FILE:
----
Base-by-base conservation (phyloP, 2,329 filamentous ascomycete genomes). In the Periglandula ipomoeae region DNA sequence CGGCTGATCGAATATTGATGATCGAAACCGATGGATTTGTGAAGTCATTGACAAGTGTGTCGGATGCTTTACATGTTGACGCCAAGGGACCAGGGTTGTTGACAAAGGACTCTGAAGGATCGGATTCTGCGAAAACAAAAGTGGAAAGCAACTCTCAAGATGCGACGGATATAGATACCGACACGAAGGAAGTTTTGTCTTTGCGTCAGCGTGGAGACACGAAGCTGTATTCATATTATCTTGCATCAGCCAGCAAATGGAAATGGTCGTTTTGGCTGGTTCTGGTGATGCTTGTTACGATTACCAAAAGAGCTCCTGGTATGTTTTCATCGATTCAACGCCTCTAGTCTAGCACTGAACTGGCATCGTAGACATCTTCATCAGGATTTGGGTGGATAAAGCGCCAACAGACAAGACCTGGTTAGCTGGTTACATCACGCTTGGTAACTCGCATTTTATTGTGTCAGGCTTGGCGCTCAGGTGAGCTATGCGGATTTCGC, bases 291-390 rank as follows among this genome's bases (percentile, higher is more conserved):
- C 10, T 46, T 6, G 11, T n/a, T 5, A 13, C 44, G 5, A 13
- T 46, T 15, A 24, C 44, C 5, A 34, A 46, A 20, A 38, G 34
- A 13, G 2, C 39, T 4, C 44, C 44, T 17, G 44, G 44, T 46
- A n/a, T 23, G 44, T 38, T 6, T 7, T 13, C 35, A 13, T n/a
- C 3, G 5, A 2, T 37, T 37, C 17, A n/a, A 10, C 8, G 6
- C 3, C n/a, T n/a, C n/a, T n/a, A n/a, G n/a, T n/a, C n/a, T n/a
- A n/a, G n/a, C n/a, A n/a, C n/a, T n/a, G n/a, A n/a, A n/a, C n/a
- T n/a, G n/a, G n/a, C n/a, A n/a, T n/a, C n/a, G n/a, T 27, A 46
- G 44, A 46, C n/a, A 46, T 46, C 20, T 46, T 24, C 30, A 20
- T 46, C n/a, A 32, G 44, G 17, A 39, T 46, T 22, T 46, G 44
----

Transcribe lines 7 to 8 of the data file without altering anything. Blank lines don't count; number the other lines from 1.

- C 3, C n/a, T n/a, C n/a, T n/a, A n/a, G n/a, T n/a, C n/a, T n/a
- A n/a, G n/a, C n/a, A n/a, C n/a, T n/a, G n/a, A n/a, A n/a, C n/a